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A closer look at animal welfare law

'A practical approach to animal welfare law' is an informative book that stimulates the reader to question animal welfare standards in the UK

Animal welfare has been increasingly featured in the news over recent months; with the impending exit from the EU, there has been speculation about what the future of animal welfare in the UK will be. A practical approach to animal welfare law lays out the central legislature pertaining to animal welfare in the UK. The author of the book, Noël Sweeney, has been practising as a barrister for over 20 years, working in the field of animal law as well as criminal and human rights law.

The legislature includes the Animal Welfare Act 2006 (AWA), the Dangerous Dogs Act 1991 (DDA) and the amendments made to this by the Anti-Social Behaviour, Crime and Policing Act 2014 (ABCPA). The book breaks these Acts into their constituent parts, detailing how they are put into action to protect animals and prevent suffering, as well as giving examples of cases in which they have been used.

Readers are encouraged to consider the meaning of welfare and reminded that the term is used in relation to those who are more vulnerable in society. It highlights that for the laws to be effective, enforcement must be effective and owners and those who work with animals have a duty of care and responsibility towards them. The book covers areas such as mutilations, docking tails of dogs, poisoning and dog fighting. It delves into the nuances of the laws surrounding these actions as well as the conditions under which inspections can be made, the powers of the inspectors to destroy or take possession of the animal and arrest the abuser, the power to disqualify someone from owning an animal and when warrants can be obtained.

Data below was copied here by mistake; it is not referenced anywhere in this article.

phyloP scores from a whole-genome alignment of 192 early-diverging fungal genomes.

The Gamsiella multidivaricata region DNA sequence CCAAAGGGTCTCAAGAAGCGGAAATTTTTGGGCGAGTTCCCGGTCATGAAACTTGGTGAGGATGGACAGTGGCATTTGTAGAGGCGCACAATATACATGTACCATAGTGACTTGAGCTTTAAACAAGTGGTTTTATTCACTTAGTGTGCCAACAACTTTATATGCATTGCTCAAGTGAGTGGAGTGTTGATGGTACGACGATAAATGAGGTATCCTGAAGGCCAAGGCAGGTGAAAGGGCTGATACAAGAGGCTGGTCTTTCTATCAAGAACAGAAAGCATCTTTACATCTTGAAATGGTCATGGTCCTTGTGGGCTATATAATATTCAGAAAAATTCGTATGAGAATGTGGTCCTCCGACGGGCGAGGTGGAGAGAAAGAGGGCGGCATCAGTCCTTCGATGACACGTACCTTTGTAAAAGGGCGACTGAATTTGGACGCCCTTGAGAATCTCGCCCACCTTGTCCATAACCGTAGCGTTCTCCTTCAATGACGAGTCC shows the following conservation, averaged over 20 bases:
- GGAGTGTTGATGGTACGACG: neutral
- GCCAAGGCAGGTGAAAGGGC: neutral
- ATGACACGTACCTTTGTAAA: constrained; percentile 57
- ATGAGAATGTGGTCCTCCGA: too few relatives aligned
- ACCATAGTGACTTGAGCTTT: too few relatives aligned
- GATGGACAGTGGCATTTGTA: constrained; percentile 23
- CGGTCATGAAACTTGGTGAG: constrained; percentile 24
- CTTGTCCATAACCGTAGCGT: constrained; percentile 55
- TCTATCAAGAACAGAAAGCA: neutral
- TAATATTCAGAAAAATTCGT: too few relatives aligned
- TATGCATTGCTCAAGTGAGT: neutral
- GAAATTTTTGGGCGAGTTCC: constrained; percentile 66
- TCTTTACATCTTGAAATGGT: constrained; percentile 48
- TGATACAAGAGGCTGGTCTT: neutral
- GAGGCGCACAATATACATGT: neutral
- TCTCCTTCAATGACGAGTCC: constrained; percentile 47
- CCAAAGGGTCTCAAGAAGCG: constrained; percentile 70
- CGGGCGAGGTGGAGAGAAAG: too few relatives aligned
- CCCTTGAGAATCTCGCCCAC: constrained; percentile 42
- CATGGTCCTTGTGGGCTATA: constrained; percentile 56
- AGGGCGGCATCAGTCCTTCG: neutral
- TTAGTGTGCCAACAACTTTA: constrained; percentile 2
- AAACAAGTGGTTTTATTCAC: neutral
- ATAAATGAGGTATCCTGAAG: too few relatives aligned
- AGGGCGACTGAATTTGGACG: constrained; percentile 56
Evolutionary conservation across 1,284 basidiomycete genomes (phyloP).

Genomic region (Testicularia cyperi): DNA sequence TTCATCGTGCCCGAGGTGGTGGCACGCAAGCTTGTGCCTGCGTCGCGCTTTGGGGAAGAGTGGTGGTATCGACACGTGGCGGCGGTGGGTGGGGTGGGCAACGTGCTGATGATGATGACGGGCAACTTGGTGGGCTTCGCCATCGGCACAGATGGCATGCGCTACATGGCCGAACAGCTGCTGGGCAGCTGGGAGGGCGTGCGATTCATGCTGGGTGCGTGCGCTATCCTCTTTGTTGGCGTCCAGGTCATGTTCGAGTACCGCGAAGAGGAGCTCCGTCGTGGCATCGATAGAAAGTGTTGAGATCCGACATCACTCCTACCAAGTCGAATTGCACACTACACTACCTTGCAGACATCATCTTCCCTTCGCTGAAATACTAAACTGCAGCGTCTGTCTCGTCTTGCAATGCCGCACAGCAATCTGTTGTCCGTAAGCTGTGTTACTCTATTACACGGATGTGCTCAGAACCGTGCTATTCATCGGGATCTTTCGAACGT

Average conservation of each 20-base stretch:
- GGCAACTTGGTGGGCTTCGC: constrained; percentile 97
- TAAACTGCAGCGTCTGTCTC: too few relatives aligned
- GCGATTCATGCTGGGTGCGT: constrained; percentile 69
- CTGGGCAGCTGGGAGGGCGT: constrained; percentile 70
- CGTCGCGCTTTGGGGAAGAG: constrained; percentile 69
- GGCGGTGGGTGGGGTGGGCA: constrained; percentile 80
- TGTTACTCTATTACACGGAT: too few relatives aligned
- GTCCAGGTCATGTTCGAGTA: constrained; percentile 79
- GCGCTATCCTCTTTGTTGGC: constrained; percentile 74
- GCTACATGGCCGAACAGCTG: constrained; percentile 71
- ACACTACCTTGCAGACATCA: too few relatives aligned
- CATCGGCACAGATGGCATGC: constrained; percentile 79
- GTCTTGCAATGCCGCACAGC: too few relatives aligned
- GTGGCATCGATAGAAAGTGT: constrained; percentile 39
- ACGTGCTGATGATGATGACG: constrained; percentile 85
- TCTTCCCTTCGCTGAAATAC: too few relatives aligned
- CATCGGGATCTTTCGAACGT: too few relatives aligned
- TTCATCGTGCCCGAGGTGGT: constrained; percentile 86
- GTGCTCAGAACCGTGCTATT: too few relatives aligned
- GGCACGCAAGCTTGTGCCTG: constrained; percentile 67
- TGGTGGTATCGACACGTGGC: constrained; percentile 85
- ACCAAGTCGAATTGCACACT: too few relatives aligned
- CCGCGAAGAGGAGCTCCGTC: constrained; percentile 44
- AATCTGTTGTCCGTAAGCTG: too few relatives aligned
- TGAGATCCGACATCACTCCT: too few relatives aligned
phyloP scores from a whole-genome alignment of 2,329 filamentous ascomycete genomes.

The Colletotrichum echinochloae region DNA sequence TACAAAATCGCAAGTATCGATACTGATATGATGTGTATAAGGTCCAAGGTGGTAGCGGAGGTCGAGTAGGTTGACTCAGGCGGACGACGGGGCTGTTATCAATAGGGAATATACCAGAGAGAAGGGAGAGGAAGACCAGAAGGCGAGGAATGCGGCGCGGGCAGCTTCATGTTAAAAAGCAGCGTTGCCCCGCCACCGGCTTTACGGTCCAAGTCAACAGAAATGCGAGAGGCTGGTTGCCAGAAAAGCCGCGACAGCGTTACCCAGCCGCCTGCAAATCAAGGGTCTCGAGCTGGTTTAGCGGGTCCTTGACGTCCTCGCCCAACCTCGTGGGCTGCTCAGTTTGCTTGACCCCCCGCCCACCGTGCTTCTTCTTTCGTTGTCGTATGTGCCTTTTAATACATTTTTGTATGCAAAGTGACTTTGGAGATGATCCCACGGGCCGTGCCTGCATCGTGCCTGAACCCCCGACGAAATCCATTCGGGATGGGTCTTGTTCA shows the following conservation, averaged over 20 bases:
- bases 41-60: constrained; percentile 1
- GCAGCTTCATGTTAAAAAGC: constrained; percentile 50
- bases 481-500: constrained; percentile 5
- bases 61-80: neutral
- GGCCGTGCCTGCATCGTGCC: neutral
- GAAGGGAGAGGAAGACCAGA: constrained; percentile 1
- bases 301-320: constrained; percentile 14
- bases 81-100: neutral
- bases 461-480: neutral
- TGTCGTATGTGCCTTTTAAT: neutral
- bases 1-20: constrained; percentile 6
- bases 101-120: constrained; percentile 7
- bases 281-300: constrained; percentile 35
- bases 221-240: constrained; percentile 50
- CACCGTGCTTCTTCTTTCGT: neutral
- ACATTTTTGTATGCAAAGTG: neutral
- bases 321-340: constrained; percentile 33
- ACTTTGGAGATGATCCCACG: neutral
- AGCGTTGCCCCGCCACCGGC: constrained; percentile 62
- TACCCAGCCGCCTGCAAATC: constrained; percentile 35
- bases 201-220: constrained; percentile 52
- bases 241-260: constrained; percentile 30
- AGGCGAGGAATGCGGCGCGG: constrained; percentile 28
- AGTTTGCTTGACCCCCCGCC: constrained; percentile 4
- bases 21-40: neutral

Sweeney often highlights issues with the AWA; he is of the opinion that the AWA is currently failing society and notes that ‘sentences are too low to prevent the prevalence and continuance of animal abuse’, an issue that is raised on several occasions. Sweeney does not pull his punches and expresses strong criticism of the recent governmental review of animal welfare legislature, citing that our sentencing is more lenient than at least 30 other European countries. He also discusses the need to balance the rights of the owner with the concern for animal welfare as the law protects all. However, he notes that animal abusers may proceed to abuse vulnerable people and so we must enforce these laws. From the start of the section on the DDA, Sweeney is highly critical of the Act, describing it as ‘draconian’ and expressing the belief that the issue is irresponsible owners rather than the ‘type’ of dog.

The amendments made by the ABCPA are also described. They go some way to improving the DDA, but not far enough in the opinion of Sweeney, and throughout he makes recommendations for reform.

The book caused me to contemplate my own experiences as a veterinarian, both on farms and in the small animal consultation room. It would be a valuable resource for young veterinarians and veterinary students who will undoubtedly be confronted with breaches of animal welfare throughout their career.

As some of the main defenders of animal welfare, it is truly important for veterinarians to understand the law supporting this. Many will be called to act as an expert witness at some point in their working life and it would be useful to appreciate the law prior to this.

The book would also be a useful reference for those working in animal rescue centres, inspectors such as RSPCA officers, and law students who may be called to draw on these statutes in their careers. Although it can be challenging to understand the legal language surrounding cases, this book helps the lay person to understand the finer detail of animal welfare law and its interpretation.

If this book has fulfilled its purpose, it will not only have increased the reader’s understanding of the law, but will also have raised many questions for the reader with regards to animal welfare in the UK. 

Ellen Hardy

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